A misunderstanding is that the Engineer can issue any number of variations for any purpose. Even where a contract includes the usual variation clause there may be circumstances which could lead to additions or changes introduced by the Employer which falls outside the variations clause where the payment for the change should be on a quantum meruit or fair valuation basis. It can be argued by the Contractor that this is not a variation to the works within the confines of the contract but a separate contract in its own right, because the additional work were so peculiar, so unexpected and so different from what was contemplated by the contract.

Also, the Engineer is under liability in the issue of variation orders, particularly the concessions granted for the Contractor. Even if the Engineer’s permission for a change is fully authorized, the Engineer is not freed from his general duty to the Employer to exercise reasonable care and skill. If the change does later cause the Employer loss, the Engineer may face reciprocal claim from the Employer.

We also find instructions in some contracts that the Employer has the right to increase or decrease work, upto 20% of the contract sum, but not beyond.  It also does not address what will happen when this limit exceeds.

The employer’s right to issue variations upto the limit of 20% original contract sum is totally different from the variations exceeding 20% for the compensation of unabsorbed overhead due to adjustment of quantities and varied work. The first limit could be during the progress of work while the second only at the practical completion. The first explains the employer’s right while the second deals with the contractor’s entitlement. There is no express provision in the contract for the second purpose, as mentioned at the outset.

The whole idea of ‘Variations exceeding 10% clause’ typically in other contract modalities is to compensate the contractor for any unabsorbed overhead component due to overwhelming decrease or increase of such work where his overhead would have been expended more and his profit would have been exhausted more in proportion to what he had planned and contracted with, and vice versa for the employer. It should not be confused when the quantity of an individual pay item has been found to be exceeded by a certain limit, not necessarily 20%. An individual treatment is allowed in the contract depending on the nature and amount of such varied work so that this is not the subject coverage under variations exceeding 20%.

Under circumstances, it is not reasonably inferable that the contractor has the right to refuse any variations beyond this limit, except of course in two circumstances; where the instructed new work fall out of the contract domain because the additional work were so peculiar, so unexpected and so different from what was contemplated by the contract, and in any additional work found to be unnecessary for completion.

A glaring anomaly of this ruling is the ignorance when some works omitted at the last lap of the project so that the net resultant impact is not necessarily exceeding 20% but still the contractor may have a case validly submitted under the grounds of such instruction. he power to control variations gone into the hands of the contractor is not at all practicable when the employer badly needs some varied work inevitable for the completion of the works.  The clause 51 on the other hand does not specify a limit in the contract for the contractor to stop work or object compliance with the instructions to variations.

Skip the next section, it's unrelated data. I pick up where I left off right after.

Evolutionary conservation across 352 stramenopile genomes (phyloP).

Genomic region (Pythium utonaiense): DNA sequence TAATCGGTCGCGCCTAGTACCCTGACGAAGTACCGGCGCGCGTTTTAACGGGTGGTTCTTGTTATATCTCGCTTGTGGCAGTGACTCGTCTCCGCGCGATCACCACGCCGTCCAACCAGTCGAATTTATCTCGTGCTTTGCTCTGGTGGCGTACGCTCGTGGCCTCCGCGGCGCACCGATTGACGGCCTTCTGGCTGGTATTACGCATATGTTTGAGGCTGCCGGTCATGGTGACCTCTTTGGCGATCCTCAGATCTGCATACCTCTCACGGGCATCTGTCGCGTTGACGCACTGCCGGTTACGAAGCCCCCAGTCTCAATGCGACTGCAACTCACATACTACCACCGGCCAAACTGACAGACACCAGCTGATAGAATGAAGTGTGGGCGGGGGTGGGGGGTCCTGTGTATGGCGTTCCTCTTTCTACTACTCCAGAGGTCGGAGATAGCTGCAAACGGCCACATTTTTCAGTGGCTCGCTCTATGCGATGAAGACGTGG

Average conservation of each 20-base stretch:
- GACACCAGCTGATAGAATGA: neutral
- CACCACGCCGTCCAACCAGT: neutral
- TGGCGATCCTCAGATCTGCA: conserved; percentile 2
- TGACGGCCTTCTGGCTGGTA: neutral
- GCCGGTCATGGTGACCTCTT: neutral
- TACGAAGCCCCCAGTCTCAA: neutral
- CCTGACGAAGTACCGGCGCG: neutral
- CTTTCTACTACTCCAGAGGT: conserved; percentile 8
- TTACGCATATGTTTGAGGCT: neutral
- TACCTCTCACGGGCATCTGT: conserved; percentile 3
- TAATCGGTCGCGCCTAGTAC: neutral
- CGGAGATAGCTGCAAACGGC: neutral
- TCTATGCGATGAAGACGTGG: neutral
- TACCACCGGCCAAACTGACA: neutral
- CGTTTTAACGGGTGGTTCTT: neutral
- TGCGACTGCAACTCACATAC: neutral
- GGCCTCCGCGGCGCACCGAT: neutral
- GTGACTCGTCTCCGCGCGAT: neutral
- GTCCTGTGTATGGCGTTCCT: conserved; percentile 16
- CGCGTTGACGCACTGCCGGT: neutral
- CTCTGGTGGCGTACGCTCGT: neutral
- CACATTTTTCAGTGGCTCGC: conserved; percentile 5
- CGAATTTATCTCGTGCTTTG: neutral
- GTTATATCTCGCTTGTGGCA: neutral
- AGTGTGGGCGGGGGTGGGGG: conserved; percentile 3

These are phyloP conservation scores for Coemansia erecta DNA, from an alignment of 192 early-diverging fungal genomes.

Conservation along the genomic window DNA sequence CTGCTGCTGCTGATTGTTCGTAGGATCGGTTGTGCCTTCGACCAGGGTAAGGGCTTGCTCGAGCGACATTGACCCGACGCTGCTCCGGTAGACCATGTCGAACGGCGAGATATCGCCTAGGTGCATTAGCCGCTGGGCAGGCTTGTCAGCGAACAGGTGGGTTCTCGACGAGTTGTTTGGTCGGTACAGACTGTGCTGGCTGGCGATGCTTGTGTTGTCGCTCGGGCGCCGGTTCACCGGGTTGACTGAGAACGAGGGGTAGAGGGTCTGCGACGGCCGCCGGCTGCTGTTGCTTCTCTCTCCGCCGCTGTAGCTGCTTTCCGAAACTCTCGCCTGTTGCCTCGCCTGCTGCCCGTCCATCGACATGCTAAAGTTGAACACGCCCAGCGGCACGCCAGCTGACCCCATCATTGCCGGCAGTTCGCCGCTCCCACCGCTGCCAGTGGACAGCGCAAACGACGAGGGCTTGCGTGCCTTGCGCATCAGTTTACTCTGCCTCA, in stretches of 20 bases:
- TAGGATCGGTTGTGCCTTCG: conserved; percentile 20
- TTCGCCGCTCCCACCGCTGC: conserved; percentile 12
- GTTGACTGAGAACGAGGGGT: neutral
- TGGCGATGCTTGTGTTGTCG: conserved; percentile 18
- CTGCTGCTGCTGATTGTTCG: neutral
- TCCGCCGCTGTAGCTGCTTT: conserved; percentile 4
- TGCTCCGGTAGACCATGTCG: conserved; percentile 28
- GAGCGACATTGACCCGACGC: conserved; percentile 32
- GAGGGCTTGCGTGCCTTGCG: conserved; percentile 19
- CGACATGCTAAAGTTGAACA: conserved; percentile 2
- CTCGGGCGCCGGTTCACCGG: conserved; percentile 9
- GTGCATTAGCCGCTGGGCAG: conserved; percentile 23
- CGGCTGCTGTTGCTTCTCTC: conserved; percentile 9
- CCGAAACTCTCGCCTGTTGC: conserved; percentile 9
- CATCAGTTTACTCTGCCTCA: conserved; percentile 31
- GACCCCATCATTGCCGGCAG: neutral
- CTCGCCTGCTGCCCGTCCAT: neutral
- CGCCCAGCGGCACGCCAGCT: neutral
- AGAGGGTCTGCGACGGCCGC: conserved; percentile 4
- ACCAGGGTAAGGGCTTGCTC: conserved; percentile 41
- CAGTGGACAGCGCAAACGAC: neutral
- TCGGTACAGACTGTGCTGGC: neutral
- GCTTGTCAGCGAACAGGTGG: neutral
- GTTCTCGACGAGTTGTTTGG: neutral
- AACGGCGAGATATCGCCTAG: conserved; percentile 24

A rate revision can be made only on the circumstances that rendered the existing rates unreasonable or inapplicable (due to nature and amount of any omission and addition compared with the nature and amount of whole of the contract work or to any part thereof). A rate would even be reduced perhaps in a typical civil engineering work where the rates could be much more profitable owing to economies of scale whenever the quantities are overwhelmingly increased. A rate revision is possible only when the net resultant impact of variations is in excess of +/- 20% of the effective contract sum which is not the subject of instruction, where the instructed new work found to be unnecessary for completion that does not fall under variation clause and the contract domain because they were so peculiar, so unexpected and so different from what was contemplated by the contract in terms of location, nature, type or technical complexity. This is an exceeding the intended limits or purpose of the original contract, resulting in a separate contract situation, in which the contractor may well be having a legitimate claim for a total rate revision.

Let us consider two recent cases under lump sum contracts. The ducts for underground electrical cables at 600mm level shown in tender drawing No E-00 were not mistakenly measured in the b/q. The revised construction drawing No SD-E00 superseded the scope of work envisaged in the tender drawing No E-00. This paved the way for adjusting the contract sum as a valid variation under the contract as per clause 55, which involved omission and addition of the scope shown the drawing No E-00 and SD-E00 respectively. The Contractor argued that omission from the bill of quantities is not possible in absence of a B/Q item. However, the logic is that the tender shall be comprehensive enough to cover up all the obligations under the contract as prescribed in the contract documents including drawings, irrespective of whether a particular item of work has been included or excluded in the bill of quantities unlike in a typical measure and pay contract. The Contractor shall also be deemed to have satisfied himself before tendering as to correctness and sufficiency of the tender for the works as per clause 12(1). Accordingly, the cost on PVC ducts shown in tender drawing is deemed to be priced within the tender.